Abstract. The island of South Georgia is situated in the iron (Fe)-depleted Antarctic Circumpolar Current of the Southern Ocean. Iron emanating from its shelf system fuels large phytoplankton blooms downstream of the island, but the actual supply mechanisms are unclear. To address this, we present an inventory of Fe, manganese (Mn), and aluminium (Al) in shelf sediments, pore waters, and the water column in the vicinity of South Georgia, alongside data on zooplankton-mediated Fe cycling processes, and provide estimates of the relative dissolved Fe (DFe) fluxes from these sources. Seafloor sediments, modified by authigenic Fe precipitation, were the main particulate Fe source to shelf bottom waters as indicated by the similar Fe ∕ Mn and Fe ∕ Al ratios for shelf sediments and suspended particles in the water column. Less than 1 % of the total particulate Fe pool was leachable surface-adsorbed (labile) Fe and therefore potentially available to organisms. Pore waters formed the primary DFe source to shelf bottom waters, supplying 0.1–44 µmol DFe m−2 d−1. However, we estimate that only 0.41±0.26 µmol DFe m−2 d−1 was transferred to the surface mixed layer by vertical diffusive and advective mixing. Other trace metal sources to surface waters included glacial flour released by melting glaciers and via zooplankton egestion and excretion processes. On average 6.5±8.2 µmol m−2 d−1 of labile particulate Fe was supplied to the surface mixed layer via faecal pellets formed by Antarctic krill (Euphausia superba), with a further 1.1±2.2 µmol DFe m−2 d−1 released directly by the krill. The faecal pellets released by krill included seafloor-derived lithogenic and authigenic material and settled algal debris, in addition to freshly ingested suspended phytoplankton cells. The Fe requirement of the phytoplankton blooms ∼ 1250 km downstream of South Georgia was estimated as 0.33±0.11 µmol m−2 d−1, with the DFe supply by horizontal/vertical mixing, deep winter mixing, and aeolian dust estimated as ∼0.12 µmol m−2 d−1. We hypothesize that a substantial contribution of DFe was provided through recycling of biogenically stored Fe following luxury Fe uptake by phytoplankton on the Fe-rich shelf. This process would allow Fe to be retained in the surface mixed layer of waters downstream of South Georgia through continuous recycling and biological uptake, supplying the large downstream phytoplankton blooms.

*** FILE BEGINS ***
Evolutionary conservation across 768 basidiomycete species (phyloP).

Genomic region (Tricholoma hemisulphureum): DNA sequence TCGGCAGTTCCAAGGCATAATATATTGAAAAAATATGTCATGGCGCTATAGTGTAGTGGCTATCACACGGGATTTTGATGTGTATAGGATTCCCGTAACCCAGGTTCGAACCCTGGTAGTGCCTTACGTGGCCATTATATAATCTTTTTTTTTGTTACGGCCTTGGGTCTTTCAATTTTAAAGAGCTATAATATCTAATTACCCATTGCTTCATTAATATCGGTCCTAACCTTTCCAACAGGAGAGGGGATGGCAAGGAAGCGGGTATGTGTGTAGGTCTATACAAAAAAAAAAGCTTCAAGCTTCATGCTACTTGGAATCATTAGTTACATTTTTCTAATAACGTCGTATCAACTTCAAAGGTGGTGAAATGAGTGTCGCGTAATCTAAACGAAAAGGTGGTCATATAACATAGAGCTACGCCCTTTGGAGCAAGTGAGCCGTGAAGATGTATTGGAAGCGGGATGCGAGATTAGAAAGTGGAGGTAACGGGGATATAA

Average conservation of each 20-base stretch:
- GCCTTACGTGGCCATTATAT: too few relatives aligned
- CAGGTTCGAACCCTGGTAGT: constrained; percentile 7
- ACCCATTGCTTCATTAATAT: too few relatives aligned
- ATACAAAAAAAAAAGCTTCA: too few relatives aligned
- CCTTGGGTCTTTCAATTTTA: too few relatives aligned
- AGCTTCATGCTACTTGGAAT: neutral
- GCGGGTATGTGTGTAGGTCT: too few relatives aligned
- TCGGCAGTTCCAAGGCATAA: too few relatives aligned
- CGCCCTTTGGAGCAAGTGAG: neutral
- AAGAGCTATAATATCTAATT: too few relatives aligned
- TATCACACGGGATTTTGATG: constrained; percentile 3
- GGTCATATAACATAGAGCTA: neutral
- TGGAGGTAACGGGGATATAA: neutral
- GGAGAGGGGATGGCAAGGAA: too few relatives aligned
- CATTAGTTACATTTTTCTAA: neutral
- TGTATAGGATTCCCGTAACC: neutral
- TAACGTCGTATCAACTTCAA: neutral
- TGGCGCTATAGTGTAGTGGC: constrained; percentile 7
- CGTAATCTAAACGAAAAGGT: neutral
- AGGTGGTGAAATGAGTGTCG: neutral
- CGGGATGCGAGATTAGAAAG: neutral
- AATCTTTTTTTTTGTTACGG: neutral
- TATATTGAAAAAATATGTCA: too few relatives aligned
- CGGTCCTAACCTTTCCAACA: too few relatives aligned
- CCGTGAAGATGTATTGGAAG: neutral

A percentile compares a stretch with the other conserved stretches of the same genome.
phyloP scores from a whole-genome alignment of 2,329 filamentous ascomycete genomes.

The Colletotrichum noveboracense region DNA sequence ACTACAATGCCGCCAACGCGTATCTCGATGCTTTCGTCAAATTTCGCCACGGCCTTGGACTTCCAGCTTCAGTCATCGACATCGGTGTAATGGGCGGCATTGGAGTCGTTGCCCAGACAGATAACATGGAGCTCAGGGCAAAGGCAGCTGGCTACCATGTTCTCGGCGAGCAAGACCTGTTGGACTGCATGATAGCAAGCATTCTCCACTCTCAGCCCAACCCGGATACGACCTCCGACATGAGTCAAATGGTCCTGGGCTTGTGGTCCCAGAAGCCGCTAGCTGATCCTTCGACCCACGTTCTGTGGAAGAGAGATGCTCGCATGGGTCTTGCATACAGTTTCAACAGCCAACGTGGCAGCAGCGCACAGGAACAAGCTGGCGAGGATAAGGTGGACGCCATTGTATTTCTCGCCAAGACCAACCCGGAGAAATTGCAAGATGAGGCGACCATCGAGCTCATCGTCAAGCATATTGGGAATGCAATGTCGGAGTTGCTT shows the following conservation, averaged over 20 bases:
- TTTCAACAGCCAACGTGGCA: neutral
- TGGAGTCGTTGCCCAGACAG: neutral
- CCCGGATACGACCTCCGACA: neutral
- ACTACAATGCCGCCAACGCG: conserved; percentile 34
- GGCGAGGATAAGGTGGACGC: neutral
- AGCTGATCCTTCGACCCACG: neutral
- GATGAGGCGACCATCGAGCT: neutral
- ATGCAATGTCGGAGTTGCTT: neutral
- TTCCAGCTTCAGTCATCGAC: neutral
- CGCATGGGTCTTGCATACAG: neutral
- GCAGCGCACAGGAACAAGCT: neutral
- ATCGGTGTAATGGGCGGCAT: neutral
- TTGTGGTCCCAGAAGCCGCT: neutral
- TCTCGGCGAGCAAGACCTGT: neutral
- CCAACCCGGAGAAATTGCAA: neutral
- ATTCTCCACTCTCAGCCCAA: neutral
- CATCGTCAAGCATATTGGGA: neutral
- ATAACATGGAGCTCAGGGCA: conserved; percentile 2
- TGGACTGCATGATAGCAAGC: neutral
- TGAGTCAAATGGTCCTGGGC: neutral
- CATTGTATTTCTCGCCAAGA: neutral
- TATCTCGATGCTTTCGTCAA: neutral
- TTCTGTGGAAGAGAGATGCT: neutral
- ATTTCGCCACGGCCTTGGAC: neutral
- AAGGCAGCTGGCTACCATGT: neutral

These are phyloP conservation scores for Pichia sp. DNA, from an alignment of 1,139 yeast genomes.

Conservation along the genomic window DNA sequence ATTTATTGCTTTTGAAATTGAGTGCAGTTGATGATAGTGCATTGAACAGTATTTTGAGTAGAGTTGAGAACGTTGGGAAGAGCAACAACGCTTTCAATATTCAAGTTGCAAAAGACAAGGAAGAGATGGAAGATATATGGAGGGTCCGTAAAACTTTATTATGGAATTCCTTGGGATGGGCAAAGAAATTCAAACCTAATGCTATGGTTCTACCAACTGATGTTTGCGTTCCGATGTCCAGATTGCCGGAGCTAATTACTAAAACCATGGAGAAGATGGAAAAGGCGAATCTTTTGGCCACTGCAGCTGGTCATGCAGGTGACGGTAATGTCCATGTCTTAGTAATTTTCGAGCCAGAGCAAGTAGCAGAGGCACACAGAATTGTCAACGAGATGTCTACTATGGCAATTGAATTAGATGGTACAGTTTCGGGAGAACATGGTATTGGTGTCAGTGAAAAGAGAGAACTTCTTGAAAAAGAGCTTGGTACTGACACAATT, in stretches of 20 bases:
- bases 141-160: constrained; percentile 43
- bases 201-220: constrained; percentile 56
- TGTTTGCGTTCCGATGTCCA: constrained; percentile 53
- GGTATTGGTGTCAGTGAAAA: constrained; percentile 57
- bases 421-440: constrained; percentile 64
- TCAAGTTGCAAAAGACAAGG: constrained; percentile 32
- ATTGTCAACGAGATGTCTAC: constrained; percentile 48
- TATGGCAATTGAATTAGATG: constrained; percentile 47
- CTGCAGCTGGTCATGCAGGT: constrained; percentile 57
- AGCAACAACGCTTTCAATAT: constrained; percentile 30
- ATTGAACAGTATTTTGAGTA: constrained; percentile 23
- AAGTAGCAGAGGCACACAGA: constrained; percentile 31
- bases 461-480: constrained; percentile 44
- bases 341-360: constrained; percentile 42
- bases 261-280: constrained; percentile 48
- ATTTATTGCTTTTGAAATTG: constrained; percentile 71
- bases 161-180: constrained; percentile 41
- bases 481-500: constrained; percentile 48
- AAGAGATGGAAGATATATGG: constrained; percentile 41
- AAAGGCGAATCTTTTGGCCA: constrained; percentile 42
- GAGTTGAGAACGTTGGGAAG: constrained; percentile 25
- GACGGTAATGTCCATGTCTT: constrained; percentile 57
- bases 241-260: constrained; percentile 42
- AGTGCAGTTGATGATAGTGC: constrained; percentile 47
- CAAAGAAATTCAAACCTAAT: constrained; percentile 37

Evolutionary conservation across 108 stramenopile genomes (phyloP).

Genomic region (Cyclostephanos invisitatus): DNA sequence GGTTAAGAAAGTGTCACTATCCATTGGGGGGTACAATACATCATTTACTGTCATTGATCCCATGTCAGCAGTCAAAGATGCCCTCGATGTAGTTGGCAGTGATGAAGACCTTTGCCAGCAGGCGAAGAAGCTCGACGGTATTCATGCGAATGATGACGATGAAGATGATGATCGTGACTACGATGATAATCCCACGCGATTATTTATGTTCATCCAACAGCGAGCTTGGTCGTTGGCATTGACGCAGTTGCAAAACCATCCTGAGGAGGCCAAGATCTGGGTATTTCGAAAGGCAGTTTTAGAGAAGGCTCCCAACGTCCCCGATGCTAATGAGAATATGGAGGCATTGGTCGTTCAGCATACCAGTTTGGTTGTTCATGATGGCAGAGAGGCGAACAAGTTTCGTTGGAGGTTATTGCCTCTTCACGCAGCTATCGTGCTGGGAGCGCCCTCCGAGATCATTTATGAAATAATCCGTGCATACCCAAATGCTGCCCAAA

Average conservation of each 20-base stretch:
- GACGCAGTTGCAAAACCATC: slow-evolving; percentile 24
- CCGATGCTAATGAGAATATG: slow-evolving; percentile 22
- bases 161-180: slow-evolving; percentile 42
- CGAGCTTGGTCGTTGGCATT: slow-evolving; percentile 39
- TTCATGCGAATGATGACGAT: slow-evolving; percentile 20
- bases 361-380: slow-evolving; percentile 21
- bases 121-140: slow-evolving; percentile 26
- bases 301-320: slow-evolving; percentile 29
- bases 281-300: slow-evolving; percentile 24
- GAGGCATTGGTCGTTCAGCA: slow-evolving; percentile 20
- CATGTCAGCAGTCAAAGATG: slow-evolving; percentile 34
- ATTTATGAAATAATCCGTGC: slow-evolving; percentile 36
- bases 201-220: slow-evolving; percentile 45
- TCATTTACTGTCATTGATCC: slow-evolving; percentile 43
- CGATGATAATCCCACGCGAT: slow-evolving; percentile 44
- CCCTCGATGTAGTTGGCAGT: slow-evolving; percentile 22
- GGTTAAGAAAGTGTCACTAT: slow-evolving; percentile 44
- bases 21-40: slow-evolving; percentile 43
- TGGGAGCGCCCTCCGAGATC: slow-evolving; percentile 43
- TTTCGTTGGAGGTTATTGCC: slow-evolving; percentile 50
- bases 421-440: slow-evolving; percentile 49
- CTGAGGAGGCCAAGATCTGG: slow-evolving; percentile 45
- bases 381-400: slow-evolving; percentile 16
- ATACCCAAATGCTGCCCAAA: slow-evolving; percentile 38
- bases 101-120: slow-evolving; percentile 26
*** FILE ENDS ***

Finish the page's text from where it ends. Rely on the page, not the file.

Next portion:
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School of Geography, Earth and Environmental Sciences